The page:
Chapter 9 - SSO Policies and Procedures (Revised 06/12)

9.1 Purpose

This is guidance for use by Water Pollution Control Branch (WPCB), Environmental Services Program (ESP) and regional office staff. 

The primary purpose for this guidance is to describe the procedures for addressing sanitary sewer overflows (SSOs) and bypasses by department staff.

This guidance complies with regulations and includes policies not covered by regulations.

Other guidance or processes
There are other department and EPA guidance or enforcement documents covering:

  • Procedures for inspecting municipal wastewater systems for excessive SSOs. (Regional offices use checklists that are based on EPA CMOM [Guide for Evaluating Capacity, Management, Operation and Maintenance Programs at Sanitary Sewer Collection Systems])
  • Methods to reduce SSOs. (Most engineers use association information, such as from AWWA or MRWA; industry vendors’ information; or EPA information)
  • Community planning for sewer collection system improvements. (This is primarily for funding – contact WPP’s SRF staff for more information)
  • MoDNR enforcement actions related to the long-term system capacity issues to prevent SSOs. (This varies from case to case – contact WPB’s enforcement section staff for more information)
  • Addressing combined sewer overflows (CSOs). (Engineering and funding can be similar to methods used for SSOs)

Constructed bypass structures at plants, such as at peak flow clarifiers for use during wet weather, are not allowed by state law.  Any discharges from these locations are required to be reported to the department as bypasses because the water has not been fully treated.

9.2 Terminology

Federal terms

In federal documents, a bypass is limited to discharges that occur at a wastewater treatment plant, i.e. major mechanical or biological treatment devices are bypassed by the incoming wastewater at the headworks, from a treatment unit or from pumps and piping within the plant.  This can be referred to as a problem “inside the fence” or on the property of the treatment plant. Untreated or partially treated water is discharged.  See 40 CFR 122.41(m)(i).

Missouri terms
In Missouri regulations, bypasses are discharges of untreated or partially treated wastewater any place in a collection or treatment system, i.e. they are not limited to the plant.  See 10 CSR 20-2.010

Both Federal and Missouri
In both federal usage and in Missouri, the term sanitary sewer overflow (SSO) has the same definition – discharges from sewer pipes, manholes, lift station pumps or other places in the sewer system before the wastewater enters the wastewater treatment plant.  Can be referred to as “outside the fence.”

Terms for this guide
To be the most specific, this document uses the following EPA terms:

  • Bypasses are discharges or releases that only occur at treatment plants.
  • SSOs are discharges or releases that only occur in the wastewater collection system including piping, manholes and pump stations.

9.3 Facilities to Report

Per permit Standard Conditions Section B 3. as revised November 1, 2013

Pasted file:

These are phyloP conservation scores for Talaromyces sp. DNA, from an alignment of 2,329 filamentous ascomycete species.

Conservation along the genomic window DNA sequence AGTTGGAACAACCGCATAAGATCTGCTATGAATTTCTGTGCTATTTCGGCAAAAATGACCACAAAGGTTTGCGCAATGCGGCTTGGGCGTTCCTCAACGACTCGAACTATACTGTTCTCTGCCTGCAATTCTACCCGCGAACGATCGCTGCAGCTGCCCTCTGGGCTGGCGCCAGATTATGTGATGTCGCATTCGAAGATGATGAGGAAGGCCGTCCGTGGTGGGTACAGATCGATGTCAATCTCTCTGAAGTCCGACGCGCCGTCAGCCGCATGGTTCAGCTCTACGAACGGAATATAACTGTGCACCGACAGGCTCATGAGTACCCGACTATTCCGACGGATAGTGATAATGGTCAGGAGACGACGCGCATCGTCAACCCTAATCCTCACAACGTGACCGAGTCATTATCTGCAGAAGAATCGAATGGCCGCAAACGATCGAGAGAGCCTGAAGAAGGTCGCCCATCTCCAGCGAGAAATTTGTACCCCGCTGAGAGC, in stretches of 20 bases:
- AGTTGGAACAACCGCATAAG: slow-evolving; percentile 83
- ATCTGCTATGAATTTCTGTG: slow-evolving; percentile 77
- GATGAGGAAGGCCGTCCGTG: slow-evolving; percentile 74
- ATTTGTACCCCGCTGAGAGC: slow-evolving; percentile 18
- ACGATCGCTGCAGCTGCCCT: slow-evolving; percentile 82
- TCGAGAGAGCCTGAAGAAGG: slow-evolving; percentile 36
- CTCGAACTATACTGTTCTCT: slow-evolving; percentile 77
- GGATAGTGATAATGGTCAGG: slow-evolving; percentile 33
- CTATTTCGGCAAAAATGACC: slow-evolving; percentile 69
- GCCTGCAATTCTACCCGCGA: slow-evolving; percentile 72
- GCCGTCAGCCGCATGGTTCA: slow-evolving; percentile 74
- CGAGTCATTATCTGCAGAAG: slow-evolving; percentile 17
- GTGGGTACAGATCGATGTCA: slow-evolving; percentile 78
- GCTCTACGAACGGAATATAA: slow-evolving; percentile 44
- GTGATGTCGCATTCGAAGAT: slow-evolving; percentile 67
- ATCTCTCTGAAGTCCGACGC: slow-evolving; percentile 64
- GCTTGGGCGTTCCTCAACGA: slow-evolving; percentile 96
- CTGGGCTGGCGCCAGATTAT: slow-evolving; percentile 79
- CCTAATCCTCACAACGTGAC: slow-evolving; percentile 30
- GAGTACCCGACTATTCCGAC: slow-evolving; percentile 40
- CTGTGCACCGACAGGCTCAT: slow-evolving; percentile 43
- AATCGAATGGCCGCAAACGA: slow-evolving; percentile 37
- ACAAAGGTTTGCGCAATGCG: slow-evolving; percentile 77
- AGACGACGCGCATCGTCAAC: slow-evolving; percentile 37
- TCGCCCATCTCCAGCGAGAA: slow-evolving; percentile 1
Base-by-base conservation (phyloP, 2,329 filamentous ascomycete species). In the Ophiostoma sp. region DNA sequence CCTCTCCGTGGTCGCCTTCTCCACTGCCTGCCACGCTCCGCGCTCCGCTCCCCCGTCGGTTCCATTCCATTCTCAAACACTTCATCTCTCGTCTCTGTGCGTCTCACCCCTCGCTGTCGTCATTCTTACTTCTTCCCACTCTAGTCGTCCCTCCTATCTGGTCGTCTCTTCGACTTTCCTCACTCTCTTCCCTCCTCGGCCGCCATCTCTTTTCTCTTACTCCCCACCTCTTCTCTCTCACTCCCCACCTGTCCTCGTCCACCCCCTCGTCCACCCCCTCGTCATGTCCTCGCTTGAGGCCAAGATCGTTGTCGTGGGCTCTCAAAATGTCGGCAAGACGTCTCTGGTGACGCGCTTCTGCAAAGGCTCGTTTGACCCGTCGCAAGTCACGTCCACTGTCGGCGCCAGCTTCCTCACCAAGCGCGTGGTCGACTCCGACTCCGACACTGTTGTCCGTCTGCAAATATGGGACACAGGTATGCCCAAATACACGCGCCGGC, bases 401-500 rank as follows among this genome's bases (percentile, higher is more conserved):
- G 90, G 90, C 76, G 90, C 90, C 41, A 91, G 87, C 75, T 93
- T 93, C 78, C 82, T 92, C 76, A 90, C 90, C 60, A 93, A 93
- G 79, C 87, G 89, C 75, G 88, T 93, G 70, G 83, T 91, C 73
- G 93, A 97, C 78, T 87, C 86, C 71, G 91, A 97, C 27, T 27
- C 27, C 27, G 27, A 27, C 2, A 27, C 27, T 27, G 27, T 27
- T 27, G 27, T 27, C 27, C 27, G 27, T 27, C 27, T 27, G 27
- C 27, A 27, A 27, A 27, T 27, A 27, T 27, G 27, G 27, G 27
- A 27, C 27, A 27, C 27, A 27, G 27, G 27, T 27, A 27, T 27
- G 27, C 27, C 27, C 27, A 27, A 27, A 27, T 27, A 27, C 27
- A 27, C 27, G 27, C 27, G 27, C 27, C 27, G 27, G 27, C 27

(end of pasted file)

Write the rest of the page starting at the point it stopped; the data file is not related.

If the SSO reaches waters of the state or it may pose an imminent or substantial endangerment to the health of welfare of persons, the permittee shall notify the department within 24 hours and follow-up with a final report within five days.  The preferred method to report will be electronically through the department’s website.  Telephone and faxed reports will still be accepted, and they must be made to the regional office or, after business hours, to the Spill Line.  The preferred method to transmit the final report will also be the electronic reporting system.  Written reports for the five-day final report are still acceptable and can be sent to the regional office.

If the wastewater does not reach waters of the state and is not expected to pose an imminent or substantial endangerment to the health of welfare of persons, SSOs and bypasses can be reported with the next discharge monitoring report (DMR).  SSOs such as this occur typically during wet weather events.

Basement backups and Private Service Lines
Sewer utilities should record any instances of basement backups, discharges from lateral lines or cleanouts.  These records should be reviewed by department staff as part of any inspection. (Sanitary Sewer Overflow Policy Implementation 04/04/07). 

Sewer utilities are not required to submit an SSO report for basement backups unless the water is pumped out of the structure and is released to the environment.  If the sewer utility is aware a homeowner is pumping wastewater out of the basement, they are encouraged to report the event to the department and the local health department.

Discharges from private service lines, laterals or cleanouts do not have to be reported by the sewer utility.  However, the department does encourage the reporting of these releases to ensure that appropriate coordination is made with the local health department or, if necessary, to provide a response to the incident.

If a sewer utility initially reports an SSO that is later found to be the fault of a private service line, the final report should make note of this fact.  In general, the department will not address problems associated with private service line issues in any analysis of a systems SSOs.  An exception may occur if excess inflow problems have been identified due to downspouts or foundation drains.